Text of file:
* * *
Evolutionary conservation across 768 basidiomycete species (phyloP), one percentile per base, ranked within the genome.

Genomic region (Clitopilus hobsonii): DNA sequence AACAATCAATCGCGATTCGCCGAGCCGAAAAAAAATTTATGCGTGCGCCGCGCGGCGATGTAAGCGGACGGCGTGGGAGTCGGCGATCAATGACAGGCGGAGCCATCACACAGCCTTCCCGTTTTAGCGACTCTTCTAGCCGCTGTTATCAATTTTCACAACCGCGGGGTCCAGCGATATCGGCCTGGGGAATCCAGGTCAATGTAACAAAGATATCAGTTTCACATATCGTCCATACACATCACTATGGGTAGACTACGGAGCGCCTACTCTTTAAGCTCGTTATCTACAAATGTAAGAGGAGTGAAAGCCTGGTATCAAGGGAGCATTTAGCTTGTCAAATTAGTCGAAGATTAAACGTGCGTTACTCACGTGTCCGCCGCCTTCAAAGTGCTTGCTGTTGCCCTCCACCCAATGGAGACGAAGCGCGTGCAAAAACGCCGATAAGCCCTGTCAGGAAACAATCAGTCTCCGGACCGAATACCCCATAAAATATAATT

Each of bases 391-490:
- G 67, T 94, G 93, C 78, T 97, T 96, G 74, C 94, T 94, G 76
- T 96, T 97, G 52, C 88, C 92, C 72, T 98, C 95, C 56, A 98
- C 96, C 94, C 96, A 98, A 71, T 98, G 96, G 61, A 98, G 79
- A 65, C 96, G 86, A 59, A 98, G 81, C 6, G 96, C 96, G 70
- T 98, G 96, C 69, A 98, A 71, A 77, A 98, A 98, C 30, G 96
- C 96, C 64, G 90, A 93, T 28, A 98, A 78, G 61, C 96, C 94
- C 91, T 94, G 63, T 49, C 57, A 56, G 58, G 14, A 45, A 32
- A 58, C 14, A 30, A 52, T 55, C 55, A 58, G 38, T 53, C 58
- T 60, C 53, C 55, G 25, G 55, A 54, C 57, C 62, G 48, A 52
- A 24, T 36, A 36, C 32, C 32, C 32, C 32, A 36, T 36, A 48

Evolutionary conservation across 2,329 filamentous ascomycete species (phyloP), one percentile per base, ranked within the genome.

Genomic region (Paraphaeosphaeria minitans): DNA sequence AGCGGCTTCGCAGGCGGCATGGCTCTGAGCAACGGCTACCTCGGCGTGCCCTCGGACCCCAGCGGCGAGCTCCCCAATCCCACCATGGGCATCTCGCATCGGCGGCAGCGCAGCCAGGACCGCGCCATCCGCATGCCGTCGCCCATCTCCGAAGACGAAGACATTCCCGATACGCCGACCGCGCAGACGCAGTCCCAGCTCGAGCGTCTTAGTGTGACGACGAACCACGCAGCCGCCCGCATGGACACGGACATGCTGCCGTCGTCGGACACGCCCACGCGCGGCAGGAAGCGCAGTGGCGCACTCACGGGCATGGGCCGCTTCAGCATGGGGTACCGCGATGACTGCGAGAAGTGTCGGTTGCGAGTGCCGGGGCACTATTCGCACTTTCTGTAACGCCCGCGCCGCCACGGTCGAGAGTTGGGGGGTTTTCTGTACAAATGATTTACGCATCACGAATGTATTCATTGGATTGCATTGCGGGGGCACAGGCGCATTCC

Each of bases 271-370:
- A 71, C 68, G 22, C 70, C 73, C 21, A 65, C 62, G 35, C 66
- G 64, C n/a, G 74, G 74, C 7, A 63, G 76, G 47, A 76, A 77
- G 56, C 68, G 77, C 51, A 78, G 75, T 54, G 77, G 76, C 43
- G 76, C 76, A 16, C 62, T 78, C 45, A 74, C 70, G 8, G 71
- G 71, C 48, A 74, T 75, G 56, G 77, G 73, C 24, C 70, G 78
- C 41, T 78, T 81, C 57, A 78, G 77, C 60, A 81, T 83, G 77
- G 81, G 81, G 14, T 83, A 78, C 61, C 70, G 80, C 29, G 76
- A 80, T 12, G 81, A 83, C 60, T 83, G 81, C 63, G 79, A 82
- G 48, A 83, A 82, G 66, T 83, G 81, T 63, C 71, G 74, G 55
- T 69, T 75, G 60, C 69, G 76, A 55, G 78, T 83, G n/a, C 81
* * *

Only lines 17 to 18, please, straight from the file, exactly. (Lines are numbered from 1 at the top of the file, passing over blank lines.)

- A 71, C 68, G 22, C 70, C 73, C 21, A 65, C 62, G 35, C 66
- G 64, C n/a, G 74, G 74, C 7, A 63, G 76, G 47, A 76, A 77